Many components have an effect on the profession and the day-to-day life of dentists, including changing technology and educational requirements, among others. An often under-looked component regarding the dental profession, that may affect dentists and future dentists substantially, is the changing landscape of state and federal laws that impact the dental profession.
In most respects, state laws and policies have the most direct impact on dentists; the state regulates dentists who practice within it. In Colorado, the State Board of Dental Examiners, a regulatory board under the Department of Regulatory Agencies (DORA), bears the authority for dental regulation. The State Board of Dental Examiners is subject to the “Sunset Process”, meaning that the Board’s existence terminates if the state legislature does not act to continue the board by a certain date, usually after an extensive review of and often with modifications to how they operate.
The Colorado legislature completed its sunset review of the State Board of Dental Examiners earlier this year and voted to continue the Board through September 1, 2014 (Colorado House Bill 14-1227). It also made changes to the Dental Practice Law of Colorado, many of them administrative or technical, but it also included changes which have a tangible impact on dentists. For example, one change addresses discipline for certain, unauthorized anesthesia usage on patients; another change mandates 30 hours of continuing education, every 2 years, for dentists and dental hygienists.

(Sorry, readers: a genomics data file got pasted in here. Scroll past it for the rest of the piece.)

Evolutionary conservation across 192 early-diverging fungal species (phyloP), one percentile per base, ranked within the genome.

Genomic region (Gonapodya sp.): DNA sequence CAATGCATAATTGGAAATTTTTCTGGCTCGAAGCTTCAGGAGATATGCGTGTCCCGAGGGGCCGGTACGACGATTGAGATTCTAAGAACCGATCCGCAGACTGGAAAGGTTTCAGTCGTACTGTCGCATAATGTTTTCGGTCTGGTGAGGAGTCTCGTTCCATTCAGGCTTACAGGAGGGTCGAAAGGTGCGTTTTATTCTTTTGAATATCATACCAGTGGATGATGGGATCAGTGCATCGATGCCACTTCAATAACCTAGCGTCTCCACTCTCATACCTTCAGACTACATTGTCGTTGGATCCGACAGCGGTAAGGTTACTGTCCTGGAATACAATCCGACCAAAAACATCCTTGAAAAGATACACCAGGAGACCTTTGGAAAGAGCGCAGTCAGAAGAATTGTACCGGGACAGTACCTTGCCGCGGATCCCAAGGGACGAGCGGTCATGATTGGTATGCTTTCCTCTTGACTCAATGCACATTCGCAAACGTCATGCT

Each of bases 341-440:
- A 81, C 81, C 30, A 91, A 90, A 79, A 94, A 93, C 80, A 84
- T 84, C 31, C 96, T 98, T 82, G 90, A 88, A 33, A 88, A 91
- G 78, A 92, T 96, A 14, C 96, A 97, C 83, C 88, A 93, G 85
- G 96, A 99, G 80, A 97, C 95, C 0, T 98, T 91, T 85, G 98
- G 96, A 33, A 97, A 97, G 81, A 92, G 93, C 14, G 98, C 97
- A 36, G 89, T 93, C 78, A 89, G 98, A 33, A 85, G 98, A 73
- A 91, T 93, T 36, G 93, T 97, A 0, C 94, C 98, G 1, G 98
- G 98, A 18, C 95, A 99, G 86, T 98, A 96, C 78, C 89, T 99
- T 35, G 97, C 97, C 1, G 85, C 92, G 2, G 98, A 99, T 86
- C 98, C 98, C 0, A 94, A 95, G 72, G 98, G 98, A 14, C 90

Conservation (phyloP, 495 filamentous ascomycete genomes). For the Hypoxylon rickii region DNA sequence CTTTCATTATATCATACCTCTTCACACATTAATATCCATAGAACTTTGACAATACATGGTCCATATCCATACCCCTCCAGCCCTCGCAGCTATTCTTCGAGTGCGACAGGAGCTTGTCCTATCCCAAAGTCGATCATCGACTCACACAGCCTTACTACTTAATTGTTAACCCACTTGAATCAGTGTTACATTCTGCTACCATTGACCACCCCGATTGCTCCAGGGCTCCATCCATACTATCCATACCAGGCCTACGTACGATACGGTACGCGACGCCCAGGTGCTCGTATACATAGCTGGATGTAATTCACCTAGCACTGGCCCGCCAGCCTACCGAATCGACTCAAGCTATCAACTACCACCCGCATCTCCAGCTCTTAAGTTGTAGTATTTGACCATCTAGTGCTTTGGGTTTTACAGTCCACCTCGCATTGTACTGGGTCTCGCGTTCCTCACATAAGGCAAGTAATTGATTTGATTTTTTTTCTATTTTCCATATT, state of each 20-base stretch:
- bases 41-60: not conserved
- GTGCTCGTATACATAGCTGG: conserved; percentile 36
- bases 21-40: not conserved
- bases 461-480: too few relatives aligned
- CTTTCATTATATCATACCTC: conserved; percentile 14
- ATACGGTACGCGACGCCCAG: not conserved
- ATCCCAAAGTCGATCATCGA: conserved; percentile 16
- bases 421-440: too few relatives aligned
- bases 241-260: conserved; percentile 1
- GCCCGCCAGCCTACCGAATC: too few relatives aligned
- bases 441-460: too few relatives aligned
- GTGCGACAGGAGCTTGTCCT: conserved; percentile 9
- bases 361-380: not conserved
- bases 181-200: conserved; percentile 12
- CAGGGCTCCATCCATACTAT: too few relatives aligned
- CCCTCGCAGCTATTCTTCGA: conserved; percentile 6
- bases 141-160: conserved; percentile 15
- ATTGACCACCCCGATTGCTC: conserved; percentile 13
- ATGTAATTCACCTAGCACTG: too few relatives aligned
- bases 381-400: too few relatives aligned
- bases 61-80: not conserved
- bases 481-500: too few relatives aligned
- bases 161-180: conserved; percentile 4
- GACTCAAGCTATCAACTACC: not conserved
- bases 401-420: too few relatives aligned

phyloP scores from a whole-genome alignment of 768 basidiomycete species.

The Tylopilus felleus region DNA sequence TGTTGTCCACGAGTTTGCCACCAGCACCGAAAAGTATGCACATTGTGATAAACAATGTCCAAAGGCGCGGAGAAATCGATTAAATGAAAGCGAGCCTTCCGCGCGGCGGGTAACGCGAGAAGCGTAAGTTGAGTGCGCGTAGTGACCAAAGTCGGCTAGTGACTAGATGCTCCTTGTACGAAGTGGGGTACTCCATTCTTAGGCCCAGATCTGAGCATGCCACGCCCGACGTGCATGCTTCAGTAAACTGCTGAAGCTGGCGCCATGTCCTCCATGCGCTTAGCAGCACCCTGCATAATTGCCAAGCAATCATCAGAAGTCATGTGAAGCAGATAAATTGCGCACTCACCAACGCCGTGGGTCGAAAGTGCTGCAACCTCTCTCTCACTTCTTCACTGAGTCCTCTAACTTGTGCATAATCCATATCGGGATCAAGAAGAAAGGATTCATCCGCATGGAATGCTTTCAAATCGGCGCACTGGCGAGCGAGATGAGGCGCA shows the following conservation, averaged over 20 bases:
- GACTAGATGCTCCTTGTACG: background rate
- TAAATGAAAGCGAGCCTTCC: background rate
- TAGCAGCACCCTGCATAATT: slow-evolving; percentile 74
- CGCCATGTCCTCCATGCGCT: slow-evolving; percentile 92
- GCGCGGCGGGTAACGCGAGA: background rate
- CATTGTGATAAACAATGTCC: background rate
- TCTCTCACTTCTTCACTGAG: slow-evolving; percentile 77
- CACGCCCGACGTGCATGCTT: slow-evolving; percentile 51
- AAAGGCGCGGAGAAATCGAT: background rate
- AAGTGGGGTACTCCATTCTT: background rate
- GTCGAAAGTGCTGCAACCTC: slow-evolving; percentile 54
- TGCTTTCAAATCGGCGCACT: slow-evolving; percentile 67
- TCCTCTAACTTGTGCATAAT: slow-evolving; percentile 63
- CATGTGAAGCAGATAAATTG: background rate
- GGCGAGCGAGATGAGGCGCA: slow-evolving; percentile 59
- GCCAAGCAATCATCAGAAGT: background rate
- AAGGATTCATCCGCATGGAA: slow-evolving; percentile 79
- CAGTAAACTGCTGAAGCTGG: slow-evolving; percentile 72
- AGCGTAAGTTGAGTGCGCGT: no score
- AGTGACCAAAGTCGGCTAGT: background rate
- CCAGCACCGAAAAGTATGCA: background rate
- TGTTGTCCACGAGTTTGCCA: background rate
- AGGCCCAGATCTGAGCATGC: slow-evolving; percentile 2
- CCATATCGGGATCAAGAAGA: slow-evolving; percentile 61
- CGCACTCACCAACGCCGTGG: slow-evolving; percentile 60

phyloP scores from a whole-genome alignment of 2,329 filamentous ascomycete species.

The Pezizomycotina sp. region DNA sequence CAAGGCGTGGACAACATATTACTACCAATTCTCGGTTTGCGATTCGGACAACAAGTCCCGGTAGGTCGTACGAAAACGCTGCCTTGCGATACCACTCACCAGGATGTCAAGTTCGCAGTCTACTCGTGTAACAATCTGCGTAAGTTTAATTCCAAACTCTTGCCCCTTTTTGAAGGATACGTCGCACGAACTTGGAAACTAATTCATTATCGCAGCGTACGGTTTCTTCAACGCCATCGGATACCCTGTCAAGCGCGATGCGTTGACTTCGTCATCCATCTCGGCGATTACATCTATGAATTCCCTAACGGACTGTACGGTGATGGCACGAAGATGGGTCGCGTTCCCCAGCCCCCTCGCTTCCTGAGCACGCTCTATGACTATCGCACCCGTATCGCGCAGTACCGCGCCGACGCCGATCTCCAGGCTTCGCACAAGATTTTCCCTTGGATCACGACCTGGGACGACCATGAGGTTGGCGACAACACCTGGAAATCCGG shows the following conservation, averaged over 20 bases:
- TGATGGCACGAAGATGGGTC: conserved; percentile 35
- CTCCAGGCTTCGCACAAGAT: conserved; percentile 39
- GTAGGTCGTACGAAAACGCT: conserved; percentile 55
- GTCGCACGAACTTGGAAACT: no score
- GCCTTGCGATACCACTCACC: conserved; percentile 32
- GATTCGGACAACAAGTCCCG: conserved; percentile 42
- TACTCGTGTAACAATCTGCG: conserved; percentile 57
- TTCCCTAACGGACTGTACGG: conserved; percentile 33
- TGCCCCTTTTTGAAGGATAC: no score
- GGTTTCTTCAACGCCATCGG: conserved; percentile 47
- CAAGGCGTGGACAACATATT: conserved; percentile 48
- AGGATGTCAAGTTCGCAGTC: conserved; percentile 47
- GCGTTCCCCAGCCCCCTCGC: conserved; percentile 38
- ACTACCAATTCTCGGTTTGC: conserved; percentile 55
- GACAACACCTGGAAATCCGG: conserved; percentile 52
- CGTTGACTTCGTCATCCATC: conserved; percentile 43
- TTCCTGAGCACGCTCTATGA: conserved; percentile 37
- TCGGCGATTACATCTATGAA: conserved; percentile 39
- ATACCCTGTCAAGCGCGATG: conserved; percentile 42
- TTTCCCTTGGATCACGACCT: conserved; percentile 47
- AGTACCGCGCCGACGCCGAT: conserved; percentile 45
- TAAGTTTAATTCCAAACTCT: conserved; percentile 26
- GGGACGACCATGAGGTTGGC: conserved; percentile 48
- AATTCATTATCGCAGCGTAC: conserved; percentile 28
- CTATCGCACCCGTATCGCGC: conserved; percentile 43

The Colorado legislature implemented the changes, largely based on recommendations from DORA itself and other interested parties, such as the Colorado Dental Association. One recommendation that the legislature did not address in its completed sunset review, however, was a recommendation from DORA to address potential alternatives for the clinical component of dental licensure testing. In its recommendation to the legislature, DORA specifically requested the legislature to “Revise the clinical examination requirement to allow the Board to accept other methods of evaluating clinical competency….” In its recommendation, DORA noted that “[t]he notion that a clinical examination can be something other than a one-time, high-stakes examination performed on a real patient is gaining broader acceptance…the General Assembly should expand the law to allow the Board, at its discretion, to accept alternate methods of evaluating clinical competency…” (The entire DORA recommendation is available HERE.)
Despite DORA’s recommendation, the Colorado legislature failed to address changing certain clinical examination requirements. The Colorado legislature may address this in a future piece of legislation; however, it is also possible that the legislature will not address this until the next sunset review deadline, around 2023. If the Colorado legislature addressed this recommendation by DORA, the proposed changes to the clinical examination process would surely be in students’ best interest, as it could expand the opportunities for licensure applicants to demonstrate their clinical acumen.
~Becky Bye, JD, Class of 2018, Colorado ASDA Alternate Delegate